Cruise goes rogue

‘Amer­i­can Made’ gives Cruise bad boy role

Pawtucket Times - - FRONT PAGE - By MICHAEL O’SUL­LI­VAN

Barry Seal, a real-life, al­beit mi­nor, fig­ure in the Iran-con­tra scan­dal, takes cen­ter stage in the fact-based yet heav­ily fic­tion­al­ized "Amer­i­can Made," with such ma­jor fig­ures as Oliver North (Robert Far­rior) and Ron­ald Rea­gan (de­picted in archival news clips) rel­e­gated to the pe­riph­ery. A young Ge­orge W. Bush makes a fleet­ing cameo — via the im­per­son­ation of ac­tor Con­nor Trin­neer — and the name Bill Clin­ton, then-gover­nor of Arkansas, where much of the film is set, gets dropped.

Di­rected by Doug Li­man from a cheeky screen­play by Gary Spinelli, the an­tic saga un­folds from the point of view of Barry (Tom Cruise), be­gin­ning in 1978 as a se­ries of darkly comic flash­backs, all of which are in­ter­spersed with Barry's un­re­li­able, hind­sight-is-20/60 video-di­ary nar­ra­tion from late 1985 and early 1986, just be­fore the film's im­prob­a­ble but true-ish events come crash­ing down around him.

The Barry we first meet is as much Cruise as Seal, a rogu­ish TWA pi­lot who is at once more hand­some and charm­ing than the guy on whom this story is based ever could have been, and less straight-ar­row a char­ac­ter than we're used to see­ing the ac­tor play. As the film opens, Barry is shown cre­at­ing tur­bu­lence from the cock­pit of his plane, jerk­ing the nose of his jet vi­o­lently up and down to wake his sleep­ing copi­lot. "Sully" Sul­len­berger he ain't.

Al­most im­me­di­ately there­after, Barry is shown be­ing re­cruited by a CIA han­dler called, pseudony­mously, "Schafer" (Domh­nall Glee­son), to un­der­take an aerial photo re­con­nais­sance of in­sur­gents in Cen­tral Amer­ica. Just as quickly, this pa­tri­otic mis­sion leads to a side gig as a drug courier for the Medellin car­tel in Colom­bia, through a com­bi­na­tion of cin­e­mat­i­cally con­ve­nient but his­tor­i­cally im­plau­si­ble co­er­cion and sweettalk — in­volv­ing an of­fer of $2,000 per kilo of co­caine trans­ported.

Be­fore you know it, Barry is si­mul­ta­ne­ously run­ning drugs, weapons and the Nicaraguan free­dom fight­ers known as con­tras be­tween South and Cen­tral Amer­ica and his home base in Mena, Arkansas, where he em­ploys a crew of four fel­low pi­lots, all un­der the wink­ing eye of "Schafer." There's so much cash be­ing made that it over­flows from Sam­sonite suit­cases, with bills stick­ing out like car­toon­ish cor­rup­tion mark­ers.

And that's re­ally what "Amer­i­can Made" is: a car­toon. Shot with the grainy col­ors of a yel­lowed photo al­bum from the '80s, the movie takes a larky and en­ter­tain­ing look at a chap­ter of U.S. his­tory through a fun­house mir­ror, dark­ened only slightly by the shadow of vi­o­lence that looms over it, but it rarely clouds the film's sunny de­meanor. Un­like the real events, this tale is largely a con­se­quence-free one, de­spite the cen­tral pres­ence of such fig­ures as Pablo Es­co­bar (Mauri­cio Me­jía), the no­to­ri­ously vi­o­lent drug lord, and his co­horts Jorge Ochoa (Ale­jan­dro Edda) and Car­los Le­hder (Fredy Yate Es­co­bar). Be­fore the film's ig­no­min­ious con­clu­sion, real vi­o­lence rears its head only once, in the form of a car bomb.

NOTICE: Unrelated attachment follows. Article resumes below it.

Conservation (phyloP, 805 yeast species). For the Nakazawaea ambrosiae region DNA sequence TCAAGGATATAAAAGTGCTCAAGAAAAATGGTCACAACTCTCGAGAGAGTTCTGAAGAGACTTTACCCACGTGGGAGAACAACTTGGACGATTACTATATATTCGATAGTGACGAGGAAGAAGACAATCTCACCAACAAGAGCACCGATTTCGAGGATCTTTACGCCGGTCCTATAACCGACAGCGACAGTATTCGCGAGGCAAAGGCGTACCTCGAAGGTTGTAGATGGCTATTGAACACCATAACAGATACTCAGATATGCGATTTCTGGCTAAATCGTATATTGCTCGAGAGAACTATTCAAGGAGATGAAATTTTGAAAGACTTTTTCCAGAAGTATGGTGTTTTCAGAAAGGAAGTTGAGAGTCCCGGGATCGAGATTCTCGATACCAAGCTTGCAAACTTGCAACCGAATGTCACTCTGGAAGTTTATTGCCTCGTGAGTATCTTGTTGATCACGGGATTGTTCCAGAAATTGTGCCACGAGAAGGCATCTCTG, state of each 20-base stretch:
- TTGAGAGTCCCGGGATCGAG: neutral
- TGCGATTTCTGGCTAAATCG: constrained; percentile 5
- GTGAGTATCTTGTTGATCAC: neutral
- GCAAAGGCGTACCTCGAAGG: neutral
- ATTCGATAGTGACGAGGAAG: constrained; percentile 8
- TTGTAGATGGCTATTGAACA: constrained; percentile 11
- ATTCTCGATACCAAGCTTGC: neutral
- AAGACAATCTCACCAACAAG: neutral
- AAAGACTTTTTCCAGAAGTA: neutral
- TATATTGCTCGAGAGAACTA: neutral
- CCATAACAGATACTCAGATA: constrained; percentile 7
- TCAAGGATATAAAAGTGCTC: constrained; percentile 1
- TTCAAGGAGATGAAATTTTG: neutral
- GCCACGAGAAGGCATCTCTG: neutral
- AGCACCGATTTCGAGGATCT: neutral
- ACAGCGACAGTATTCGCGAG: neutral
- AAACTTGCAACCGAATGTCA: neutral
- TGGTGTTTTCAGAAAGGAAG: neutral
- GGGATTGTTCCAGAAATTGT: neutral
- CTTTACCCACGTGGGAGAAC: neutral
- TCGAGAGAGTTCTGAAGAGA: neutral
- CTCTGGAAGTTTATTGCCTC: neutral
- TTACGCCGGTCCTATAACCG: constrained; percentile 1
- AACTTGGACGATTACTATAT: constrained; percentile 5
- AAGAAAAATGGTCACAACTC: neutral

Li­man knows how to keep the con­vo­luted, al­most im­pos­si­bly far­fetched story on the rails, with­out los­ing our at­ten­tion, and he adds many de­tails that will bring a smile. Un­like the CIA of the di­rec­tor's "The Bourne Iden­tity," for in­stance — a sleekly ef­fi­cient, high-tech world of shad­owy op­er­a­tives and Machi­avel­lian con­trol — the agency that "Schafer" works for is an in­com­pe­tent, flu­o­res­cent-lit cu­bi­cle farm pop­u­lated by pa­per-push­ing desk jock­eys.

Cruise, for his part, seems al­most too big for the part, a su­per­star slum­ming as a slightly seedy bag­man. But he brings a game will­ing­ness to get down and dirty as Barry — his tooth is knocked out while the char­ac­ter is ar­rested. For much of the film, he's cov­ered with sweat, grime, blood or — in one scene, af­ter crash-land­ing his plane in a res­i­den­tial neigh­bor­hood while elud­ing air­borne DEA agents —co­caine. It's out­landish stuff all right, but prob­a­bly only a lit­tle bit more pre­pos­ter­ous than the true story. It's also pretty funny.

Un­til, sud­denly, it isn't. Al­though "Amer­i­can Made" spins a yarn of scot-free malfea­sance, all the money and coke and chi­canery must even­tu­ally come to an end, as it did in real life. Even as Cruise keeps us root­ing for Barry, Li­man re­minds us that this is a story of bad guys. The bal­lad of Barry Seal doesn't end very well, but it does bet­ter by us — or at least those of us who are look­ing for a shred of verisimil­i­tude. "Amer­i­can Made" closes this chap­ter of punch-drunk his­tory, not with the tit­ter of forced laugh­ter, but with a real-world bang.

Two and one-half stars. Rated R. Con­tains strong lan­guage, sex, nu­dity and some vi­o­lence. 115 min­utes.

Univer­sal Pic­tures

Tom Cruise as Barry Seal in "Amer­i­can Made."

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